“For Cause” Versus “For Convenience” Contract Termination Part 2
In the second half of this article we will continue to discuss the differences between a “for cause” termination and a “for convenience” termination in a construction contract. As construction attorneys in Orlando, we know how important it is for contractors to be aware of these differences when drafting their contracts. Using the wrong provision in a contract can lead to unnecessary liability and costs for a contractor. To view the first half of this article, please visit Part 1.
The contrasts in these two termination provisions are notable. For example, if a contract is terminated for cause by the contractor, the owner is authorized to halt payments to the contractor and commandeer the contractor’s materials and equipment for use during contract completion. In addition to that, the terminated contractor can potentially be liable for the costs of contract completion above the original agreed upon amount. A termination for cause can create negative impacts on the contractor’s future work and can also hurt them regarding bonding capacity and credit rating.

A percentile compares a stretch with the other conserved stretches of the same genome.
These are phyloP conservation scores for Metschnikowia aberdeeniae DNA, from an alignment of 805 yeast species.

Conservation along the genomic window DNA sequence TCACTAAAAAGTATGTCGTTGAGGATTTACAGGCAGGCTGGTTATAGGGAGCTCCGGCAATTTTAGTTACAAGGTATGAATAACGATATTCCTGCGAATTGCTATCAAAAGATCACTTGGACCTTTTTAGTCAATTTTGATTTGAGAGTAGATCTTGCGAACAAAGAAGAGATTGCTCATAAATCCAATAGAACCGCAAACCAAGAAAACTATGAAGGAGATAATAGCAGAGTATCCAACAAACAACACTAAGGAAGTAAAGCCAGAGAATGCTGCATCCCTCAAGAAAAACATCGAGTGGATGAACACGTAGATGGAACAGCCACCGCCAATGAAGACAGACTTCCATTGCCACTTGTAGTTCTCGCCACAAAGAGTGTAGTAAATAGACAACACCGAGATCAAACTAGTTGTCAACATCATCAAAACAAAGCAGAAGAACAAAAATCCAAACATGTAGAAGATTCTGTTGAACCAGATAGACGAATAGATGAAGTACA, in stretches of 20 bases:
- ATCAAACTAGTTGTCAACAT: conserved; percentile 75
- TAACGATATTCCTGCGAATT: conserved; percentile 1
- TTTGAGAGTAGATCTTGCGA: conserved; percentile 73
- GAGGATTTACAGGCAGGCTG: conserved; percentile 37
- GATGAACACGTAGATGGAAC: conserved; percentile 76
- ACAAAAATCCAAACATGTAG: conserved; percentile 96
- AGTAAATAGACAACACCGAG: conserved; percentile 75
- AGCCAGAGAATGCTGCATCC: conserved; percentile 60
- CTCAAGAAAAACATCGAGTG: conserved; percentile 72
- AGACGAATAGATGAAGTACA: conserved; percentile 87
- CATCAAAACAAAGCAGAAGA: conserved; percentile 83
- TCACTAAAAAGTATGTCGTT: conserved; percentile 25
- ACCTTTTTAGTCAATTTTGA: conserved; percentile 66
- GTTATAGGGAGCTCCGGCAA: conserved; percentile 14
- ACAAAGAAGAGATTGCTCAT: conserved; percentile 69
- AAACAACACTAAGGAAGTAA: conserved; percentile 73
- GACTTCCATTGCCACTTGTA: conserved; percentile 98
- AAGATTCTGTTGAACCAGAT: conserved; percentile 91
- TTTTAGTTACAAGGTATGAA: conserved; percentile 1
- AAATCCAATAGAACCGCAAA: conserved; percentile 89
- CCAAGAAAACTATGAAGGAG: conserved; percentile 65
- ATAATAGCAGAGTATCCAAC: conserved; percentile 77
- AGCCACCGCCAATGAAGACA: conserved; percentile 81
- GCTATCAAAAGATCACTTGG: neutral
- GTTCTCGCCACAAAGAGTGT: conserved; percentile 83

Termination for convenience, however, allows both parties to walk away satisfied. With this provision, the contractor tends to be permitted to collect payment for finished work, which can include reasonable profit. The contractor can additionally recoup any reasonable expenses of termination, such as demobilization costs and penalties for terminating other subcontracts. A termination for convenience is also beneficial for the owner because the contractor will not be permitted to receive any anticipatory profits resulting from the terminated work.
As Orlando construction attorneys, we that where a termination for cause is unjustified, the majority of contracts will change the termination provision to termination for convenience. If a contract does not include a provision for this change, courts will usually recognize the doctrine of “constructive termination for convenience.”
Disclaimer: The information contained in this article is for general educational information only. This information does not constitute legal advice, is not intended to constitute legal advice, nor should it be relied upon as legal advice for your specific factual pattern or situation.